A 33-year-old man has admitted affray after incidents with three women and a pub landlord.

John Charles Walster also pleaded guilty to disorderly behaviour on licensed premises.

Magistrates deemed the offences so serious that they declined summary court jurisdiction and committed Walster to the Court of General Gaol Delivery for sentencing.

Walster was initially charged with three counts of assault on a female and one count of common assault, but those charges were withdrawn and replaced with the affray one.

Prosecuting advocate Barry Swain told the court that the defendant was at the Albert Hotel in Port St Mary on New Year’s Eve.

Walster said that he had been drinking at home, and had consumed eight cans of Stella.

He was asked to finish his drink and leave the pub by the landlord, because he was said to be bumping into other customers.

Walster initially calmed down but then later became agitated and started shouting and challenging other customers in the pub.

The landlord again told him to leave but he then raised his forearm and pushed the licensee backwards.

Walster was warned about his behaviour but then struck the landlord across his face with his forearm, knocking his glasses off.

He left the pub but began knocking on the window and making hand gestures, dragging his thumb across his throat.

Trouble continued outside as Walster started shouting and swearing at a couple.

He grabbed the woman and slammed her against the bonnet of a car, then dragged her over it, before letting her go as she fell to the ground.

Walster then kicked her in the head.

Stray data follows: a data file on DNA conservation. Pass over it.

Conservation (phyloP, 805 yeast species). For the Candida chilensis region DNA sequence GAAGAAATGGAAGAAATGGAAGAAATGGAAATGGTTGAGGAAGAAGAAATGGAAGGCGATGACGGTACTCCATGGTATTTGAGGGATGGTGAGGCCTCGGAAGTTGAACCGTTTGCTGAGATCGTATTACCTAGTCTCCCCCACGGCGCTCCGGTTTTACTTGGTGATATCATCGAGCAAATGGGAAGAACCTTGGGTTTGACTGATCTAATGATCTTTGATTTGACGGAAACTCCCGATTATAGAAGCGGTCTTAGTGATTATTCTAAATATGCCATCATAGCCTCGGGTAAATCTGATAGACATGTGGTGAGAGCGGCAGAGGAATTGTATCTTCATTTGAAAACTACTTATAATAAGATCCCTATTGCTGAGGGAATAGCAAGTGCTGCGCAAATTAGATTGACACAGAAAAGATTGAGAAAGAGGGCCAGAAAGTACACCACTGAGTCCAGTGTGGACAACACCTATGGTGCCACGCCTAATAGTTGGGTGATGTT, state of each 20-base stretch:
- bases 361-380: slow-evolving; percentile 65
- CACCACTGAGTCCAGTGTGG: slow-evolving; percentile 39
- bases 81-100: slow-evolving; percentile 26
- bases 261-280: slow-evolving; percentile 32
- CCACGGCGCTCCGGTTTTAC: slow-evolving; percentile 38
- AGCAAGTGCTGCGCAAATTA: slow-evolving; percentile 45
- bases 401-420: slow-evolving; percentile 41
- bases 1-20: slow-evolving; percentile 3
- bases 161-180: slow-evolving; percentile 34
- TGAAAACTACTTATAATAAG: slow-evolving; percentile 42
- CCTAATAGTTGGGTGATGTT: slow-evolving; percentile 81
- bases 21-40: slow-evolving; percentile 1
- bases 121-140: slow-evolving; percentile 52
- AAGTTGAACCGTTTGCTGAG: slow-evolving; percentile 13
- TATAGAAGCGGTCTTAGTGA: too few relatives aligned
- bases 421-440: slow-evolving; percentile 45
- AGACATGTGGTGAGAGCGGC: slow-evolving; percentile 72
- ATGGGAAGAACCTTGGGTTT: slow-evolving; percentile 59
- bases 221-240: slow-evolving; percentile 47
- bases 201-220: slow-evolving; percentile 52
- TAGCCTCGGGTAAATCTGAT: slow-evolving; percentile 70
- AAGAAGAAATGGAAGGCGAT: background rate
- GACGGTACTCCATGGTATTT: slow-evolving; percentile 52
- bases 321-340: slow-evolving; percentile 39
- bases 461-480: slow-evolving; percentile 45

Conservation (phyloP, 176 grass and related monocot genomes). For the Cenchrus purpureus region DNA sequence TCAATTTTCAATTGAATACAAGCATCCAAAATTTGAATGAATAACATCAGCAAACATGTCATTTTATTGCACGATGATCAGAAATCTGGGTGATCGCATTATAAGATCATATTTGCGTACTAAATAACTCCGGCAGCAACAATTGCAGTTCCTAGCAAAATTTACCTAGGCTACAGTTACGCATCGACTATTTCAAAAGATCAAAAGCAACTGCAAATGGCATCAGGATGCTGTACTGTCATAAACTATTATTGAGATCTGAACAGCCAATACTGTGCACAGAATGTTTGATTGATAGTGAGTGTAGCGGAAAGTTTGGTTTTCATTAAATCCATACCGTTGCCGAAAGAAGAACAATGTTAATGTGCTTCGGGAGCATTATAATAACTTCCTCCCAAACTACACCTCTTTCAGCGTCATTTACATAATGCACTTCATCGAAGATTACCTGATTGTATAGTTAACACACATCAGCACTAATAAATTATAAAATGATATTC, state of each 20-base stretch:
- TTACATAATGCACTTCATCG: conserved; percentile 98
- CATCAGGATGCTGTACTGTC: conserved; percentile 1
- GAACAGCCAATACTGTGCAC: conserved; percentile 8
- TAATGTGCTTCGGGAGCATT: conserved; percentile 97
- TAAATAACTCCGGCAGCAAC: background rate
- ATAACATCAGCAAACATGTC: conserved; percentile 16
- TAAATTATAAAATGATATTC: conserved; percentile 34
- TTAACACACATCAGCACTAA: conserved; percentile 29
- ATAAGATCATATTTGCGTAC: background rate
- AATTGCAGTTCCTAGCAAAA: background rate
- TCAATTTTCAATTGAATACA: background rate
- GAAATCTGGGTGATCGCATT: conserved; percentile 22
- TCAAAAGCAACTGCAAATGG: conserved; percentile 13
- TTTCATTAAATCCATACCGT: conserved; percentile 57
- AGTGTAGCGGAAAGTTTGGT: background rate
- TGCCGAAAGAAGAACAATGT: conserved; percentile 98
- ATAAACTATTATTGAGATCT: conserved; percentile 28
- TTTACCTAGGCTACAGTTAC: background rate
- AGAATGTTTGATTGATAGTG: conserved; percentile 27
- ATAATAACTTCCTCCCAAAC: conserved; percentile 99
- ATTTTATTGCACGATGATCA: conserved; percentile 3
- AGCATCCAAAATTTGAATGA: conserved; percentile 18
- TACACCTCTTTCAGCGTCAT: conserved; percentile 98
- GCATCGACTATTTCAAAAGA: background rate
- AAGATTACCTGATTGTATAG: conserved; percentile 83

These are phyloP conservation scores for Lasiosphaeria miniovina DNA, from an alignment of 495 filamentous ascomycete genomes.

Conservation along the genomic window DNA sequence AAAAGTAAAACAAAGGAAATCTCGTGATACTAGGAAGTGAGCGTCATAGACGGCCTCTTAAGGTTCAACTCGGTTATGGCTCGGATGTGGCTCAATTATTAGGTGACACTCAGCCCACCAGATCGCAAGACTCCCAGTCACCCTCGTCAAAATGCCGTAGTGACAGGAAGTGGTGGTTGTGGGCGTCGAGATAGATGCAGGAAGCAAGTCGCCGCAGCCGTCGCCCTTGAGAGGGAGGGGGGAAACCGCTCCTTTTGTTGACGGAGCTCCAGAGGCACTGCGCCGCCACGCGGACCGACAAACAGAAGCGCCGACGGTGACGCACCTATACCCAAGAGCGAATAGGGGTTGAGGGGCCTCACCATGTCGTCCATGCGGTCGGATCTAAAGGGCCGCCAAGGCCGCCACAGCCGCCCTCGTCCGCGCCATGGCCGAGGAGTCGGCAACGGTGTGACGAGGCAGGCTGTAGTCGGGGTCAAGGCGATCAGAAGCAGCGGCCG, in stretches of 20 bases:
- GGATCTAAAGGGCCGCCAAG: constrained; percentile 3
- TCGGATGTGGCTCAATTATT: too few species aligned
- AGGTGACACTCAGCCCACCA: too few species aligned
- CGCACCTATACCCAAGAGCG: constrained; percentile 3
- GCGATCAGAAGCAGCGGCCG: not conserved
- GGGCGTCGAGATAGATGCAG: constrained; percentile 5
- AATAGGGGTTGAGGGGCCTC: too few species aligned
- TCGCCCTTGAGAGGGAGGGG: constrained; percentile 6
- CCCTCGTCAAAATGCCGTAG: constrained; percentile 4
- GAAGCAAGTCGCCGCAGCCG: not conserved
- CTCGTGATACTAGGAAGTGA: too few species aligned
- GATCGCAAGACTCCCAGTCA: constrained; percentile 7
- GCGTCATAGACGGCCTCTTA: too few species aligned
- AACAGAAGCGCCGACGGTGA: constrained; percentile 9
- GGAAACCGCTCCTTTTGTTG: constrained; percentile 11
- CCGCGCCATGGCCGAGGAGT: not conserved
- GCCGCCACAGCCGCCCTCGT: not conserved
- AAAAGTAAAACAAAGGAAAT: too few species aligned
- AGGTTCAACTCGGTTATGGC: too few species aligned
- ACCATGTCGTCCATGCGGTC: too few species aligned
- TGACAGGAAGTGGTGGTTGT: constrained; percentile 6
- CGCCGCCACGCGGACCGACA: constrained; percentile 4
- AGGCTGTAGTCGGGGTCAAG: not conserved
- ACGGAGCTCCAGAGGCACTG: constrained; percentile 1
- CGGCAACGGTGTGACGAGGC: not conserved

His anger then turned to another woman who he grabbed by the coat and pinned on the ground.

Witnesses pulled him away, but he then grabbed a third woman, by the shoulders, pushing her and pinning her on the ground.

He was again pulled off by members of the public and eventually walked off.

Police went to Walster’s home, at Endfield Avenue in Port St Mary, at 2.07am and arrested him.

In the police van he said: ‘It’s New Year’s Eve and I’ve been for a couple of pints.’

During an interview, the defendant showed remorse and gave no excuse for his actions.

Mr Swain said that the case was borderline when it came to which court it should be heard in, but was perhaps just within the summary court’s sentencing powers.

Walster was represented in court by advocate Jim Travers, who agreed that the case should remain in the lower court.

Mr Travers said that, although the defendant had encountered various parties, the injuries had been limited to tenderness, wooziness, and blurred vision.

The advocate asked for a probation report to be prepared before sentencing.

Magistrates chair Julian Ashcroft described the offences as a ‘horrible incident’ and declined jurisdiction, so sentencing will take place at the higher court on April 12.

Bail continues in the sum of £500 with conditions to contact probation and co-operate in the preparation of the report, not to enter the Albert Hotel, and not to contact witnesses.